George: The strategies that are effective for treating ADHD I mentioned previously (i.e., stimulant medication, behavior modification).  Unfortunately, these two treatments have only small effects (about 0.2 standard deviation change) on educational outcomes.  The most effective way to impact educational outcomes for students with ADHD is the systematic use of academic interventions that have been found effective in other populations for improving performance. Examples include teacher use of systematic direct instruction of specific academic skills, classwide peer tutoring, computer-assisted instruction, and implementation of self-regulation strategies by the students themselves.  Again, the use of one or more of these approaches is likely to increase achievement by about 0.5 standard deviations.

Who should take the lead in the process to identify and treat ADHD?  What examples of well organized approaches have you seen?

Thomas:  School psychologists, guidance counselors, and school nurses are in a good position to orchestrate the efforts of school-based, integrated approaches to care. Pediatric psychologists and nurses are in a good position to orchestrate efforts in primary care.

What teacher training programs are in place for ADHD education and practices to use at schools?  Have you seen any data on the prevalence of these programs?

George: The best example of an organized training program for teachers was developed by the Children and Adults with ADHD (CHADD) organization.  I’m not sure if they have any data on the prevalence of use of this program.

What pedagogical approaches have been developed to focus on academic problems of ADHD youth?  Are there many online programs that have been developed?  Do you believe this will be a significant opportunity for addressing this issue?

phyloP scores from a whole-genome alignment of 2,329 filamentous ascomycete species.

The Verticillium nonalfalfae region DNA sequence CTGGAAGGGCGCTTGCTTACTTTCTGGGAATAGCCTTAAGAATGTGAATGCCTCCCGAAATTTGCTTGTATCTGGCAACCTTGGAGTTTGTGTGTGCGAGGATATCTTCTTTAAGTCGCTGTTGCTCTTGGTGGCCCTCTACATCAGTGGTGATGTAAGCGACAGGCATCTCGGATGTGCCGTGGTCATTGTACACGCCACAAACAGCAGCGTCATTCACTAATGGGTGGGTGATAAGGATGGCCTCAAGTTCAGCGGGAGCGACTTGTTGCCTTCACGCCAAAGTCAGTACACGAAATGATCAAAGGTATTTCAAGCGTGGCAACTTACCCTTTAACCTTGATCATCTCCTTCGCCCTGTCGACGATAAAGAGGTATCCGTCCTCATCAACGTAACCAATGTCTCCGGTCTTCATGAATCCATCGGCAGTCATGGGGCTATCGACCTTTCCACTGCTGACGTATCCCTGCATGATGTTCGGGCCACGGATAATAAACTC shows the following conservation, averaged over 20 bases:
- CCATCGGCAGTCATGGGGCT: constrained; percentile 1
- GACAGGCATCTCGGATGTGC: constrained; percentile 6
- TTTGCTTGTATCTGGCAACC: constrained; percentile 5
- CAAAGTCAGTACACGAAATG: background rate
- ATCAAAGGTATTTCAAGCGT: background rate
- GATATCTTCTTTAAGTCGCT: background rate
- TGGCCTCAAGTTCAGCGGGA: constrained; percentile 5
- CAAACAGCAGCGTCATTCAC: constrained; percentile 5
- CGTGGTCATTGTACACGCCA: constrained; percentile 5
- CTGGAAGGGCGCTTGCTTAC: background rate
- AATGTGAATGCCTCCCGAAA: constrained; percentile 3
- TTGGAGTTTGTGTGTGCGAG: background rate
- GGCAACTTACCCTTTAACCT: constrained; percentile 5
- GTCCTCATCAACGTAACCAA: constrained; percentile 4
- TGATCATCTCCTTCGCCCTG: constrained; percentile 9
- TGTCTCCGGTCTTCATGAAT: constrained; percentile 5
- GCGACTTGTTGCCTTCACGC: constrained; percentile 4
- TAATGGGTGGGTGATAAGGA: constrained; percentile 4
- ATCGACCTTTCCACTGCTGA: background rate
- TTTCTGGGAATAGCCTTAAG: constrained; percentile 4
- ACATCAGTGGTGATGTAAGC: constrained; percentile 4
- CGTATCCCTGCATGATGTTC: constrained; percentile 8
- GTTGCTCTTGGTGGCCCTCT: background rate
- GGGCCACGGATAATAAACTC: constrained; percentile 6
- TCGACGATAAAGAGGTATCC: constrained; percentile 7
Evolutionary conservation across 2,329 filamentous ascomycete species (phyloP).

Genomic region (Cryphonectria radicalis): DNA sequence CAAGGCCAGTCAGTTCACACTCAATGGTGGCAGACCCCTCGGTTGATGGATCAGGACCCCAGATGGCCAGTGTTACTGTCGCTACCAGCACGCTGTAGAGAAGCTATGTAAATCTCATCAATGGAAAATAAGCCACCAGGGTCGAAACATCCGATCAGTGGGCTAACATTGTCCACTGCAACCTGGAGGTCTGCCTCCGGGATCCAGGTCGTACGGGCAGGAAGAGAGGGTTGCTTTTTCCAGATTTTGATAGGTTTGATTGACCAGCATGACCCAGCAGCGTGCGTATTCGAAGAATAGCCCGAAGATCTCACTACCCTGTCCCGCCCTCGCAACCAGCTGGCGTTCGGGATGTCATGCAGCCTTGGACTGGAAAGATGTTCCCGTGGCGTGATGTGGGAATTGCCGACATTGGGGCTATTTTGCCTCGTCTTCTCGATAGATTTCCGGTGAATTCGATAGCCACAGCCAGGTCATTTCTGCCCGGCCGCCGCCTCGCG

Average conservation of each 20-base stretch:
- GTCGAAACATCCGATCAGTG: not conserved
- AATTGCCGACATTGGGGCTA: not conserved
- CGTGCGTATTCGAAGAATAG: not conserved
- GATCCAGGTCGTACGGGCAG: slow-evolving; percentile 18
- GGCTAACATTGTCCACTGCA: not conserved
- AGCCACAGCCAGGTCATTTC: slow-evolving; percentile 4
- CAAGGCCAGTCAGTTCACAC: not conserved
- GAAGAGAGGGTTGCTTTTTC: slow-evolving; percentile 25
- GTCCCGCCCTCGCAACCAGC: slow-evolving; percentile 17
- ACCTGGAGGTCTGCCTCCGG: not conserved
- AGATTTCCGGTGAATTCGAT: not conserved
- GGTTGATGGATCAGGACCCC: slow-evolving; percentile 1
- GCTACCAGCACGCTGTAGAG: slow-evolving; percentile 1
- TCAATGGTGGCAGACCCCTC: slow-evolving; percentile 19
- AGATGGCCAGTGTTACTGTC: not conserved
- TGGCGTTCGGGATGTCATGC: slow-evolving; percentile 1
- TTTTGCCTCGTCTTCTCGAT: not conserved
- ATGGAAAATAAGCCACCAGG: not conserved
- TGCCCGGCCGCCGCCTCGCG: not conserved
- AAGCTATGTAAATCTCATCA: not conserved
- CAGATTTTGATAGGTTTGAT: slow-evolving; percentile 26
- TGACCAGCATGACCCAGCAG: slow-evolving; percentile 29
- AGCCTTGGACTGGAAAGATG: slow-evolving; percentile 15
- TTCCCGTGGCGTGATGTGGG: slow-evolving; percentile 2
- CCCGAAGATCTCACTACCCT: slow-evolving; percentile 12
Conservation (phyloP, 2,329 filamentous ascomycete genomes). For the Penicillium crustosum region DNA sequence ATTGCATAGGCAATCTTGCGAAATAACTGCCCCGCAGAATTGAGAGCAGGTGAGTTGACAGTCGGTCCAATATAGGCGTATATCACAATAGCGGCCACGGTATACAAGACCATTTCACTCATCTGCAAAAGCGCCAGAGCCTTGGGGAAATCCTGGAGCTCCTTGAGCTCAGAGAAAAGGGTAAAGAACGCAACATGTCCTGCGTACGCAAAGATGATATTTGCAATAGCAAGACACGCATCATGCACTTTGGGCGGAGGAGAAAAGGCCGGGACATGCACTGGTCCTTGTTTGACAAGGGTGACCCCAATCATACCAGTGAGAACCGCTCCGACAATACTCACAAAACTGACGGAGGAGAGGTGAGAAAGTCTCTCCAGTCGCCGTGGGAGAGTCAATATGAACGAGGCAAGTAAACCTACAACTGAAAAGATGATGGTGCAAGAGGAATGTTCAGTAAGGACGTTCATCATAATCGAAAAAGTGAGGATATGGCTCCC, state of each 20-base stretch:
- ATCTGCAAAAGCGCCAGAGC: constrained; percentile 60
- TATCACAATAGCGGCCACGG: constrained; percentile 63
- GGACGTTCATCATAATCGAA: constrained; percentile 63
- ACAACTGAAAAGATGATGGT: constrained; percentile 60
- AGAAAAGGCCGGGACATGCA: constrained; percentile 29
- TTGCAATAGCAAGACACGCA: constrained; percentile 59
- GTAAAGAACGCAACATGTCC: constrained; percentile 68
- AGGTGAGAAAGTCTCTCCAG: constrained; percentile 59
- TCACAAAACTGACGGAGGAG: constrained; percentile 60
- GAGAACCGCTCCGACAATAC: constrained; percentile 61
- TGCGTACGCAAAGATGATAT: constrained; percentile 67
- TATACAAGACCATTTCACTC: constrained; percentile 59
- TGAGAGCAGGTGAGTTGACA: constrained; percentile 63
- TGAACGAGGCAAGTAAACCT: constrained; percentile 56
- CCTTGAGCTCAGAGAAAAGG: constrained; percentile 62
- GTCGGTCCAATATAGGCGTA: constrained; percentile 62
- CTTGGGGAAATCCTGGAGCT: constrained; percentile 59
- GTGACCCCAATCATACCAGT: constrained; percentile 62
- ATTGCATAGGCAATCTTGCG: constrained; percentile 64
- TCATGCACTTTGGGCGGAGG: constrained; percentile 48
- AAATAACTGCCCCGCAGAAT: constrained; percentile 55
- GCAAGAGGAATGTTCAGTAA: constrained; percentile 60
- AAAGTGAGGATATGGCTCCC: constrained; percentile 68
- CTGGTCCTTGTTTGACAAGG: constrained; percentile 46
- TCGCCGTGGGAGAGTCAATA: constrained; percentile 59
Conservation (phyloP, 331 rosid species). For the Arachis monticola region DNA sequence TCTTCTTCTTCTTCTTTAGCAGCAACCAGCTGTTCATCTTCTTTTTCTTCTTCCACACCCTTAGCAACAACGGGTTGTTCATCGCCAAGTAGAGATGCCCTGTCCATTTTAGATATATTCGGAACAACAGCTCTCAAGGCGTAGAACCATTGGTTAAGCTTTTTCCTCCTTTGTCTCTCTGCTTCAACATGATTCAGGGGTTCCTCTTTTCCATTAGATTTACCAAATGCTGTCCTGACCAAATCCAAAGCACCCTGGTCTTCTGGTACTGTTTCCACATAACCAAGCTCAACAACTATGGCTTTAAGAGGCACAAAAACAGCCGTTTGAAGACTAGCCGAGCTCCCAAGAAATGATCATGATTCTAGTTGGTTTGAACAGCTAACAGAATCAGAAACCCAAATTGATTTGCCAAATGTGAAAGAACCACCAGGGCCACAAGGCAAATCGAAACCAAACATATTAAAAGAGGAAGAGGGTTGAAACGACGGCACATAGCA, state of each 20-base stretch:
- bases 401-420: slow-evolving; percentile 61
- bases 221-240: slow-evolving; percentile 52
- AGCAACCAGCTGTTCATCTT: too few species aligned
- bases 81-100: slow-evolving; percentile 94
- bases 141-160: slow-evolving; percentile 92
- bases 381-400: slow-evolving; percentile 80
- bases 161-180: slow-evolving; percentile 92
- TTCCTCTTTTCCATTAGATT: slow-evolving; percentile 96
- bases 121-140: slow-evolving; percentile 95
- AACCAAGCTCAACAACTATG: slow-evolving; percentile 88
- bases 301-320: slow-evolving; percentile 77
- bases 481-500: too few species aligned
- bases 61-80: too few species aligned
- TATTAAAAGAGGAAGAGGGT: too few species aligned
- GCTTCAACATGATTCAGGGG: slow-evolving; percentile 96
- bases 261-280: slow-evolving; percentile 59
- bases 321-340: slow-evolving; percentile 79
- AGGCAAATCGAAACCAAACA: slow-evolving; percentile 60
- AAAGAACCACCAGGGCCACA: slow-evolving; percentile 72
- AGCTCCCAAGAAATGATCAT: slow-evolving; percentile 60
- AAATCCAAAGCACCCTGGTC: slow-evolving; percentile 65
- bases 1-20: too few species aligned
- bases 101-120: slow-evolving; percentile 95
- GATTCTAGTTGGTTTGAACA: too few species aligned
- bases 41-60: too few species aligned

George: Some online programs have been developed; however, I have yet to see controlled studies of their impact.  That said, I believe that computer-based training and practice of academic skills has enormous potential to improve the educational outcomes of students with ADHD.  The reason I believe this is that technology allows instruction to be geared to the unique needs of individual students, information can be provided at the student’s desired pace, and students can be provided with immediate feedback about performance.  We know from studying other interventions that these features are especially helpful for students with ADHD.

Continue the conversation in the Global Search for Education Community on Edmodo


C. M. Rubin, Thomas Power, George DuPaul, Gregory Fabiano, Charles Basch


C.M. Rubin is the author of two widely read online series for which she received a 2011 Upton Sinclair award, “The Global Search for Education” and “How Will We Read?” She is also the author of three bestselling books, including The Real Alice in Wonderland, is the publisher of CMRubinWorld, and is a Disruptor Foundation Fellow.


46 responses to “The Global Search for Education: Health and Higher Achievement Part 2”

  1. Amy Sharpe says:

    My son was diagnosed with ADHD and found school extremely difficult even with medication, counseling, behavior modification, etc. It makes me wonder how much better he might have done in school if Edmodo had been available when he was in school.

  2. brad Bielawski says:

    I think that it is important to train teachers so that they are better able to make accommodations for students with ADHD.

  3. I find this blog interesting, informative, and a direct hit home in many of the stated points.

  4. Toh Wee Teck says:

    I think preparing and training teachers on how to interact and teach students with ADHD and other learning difficulties is becoming an increasing importance.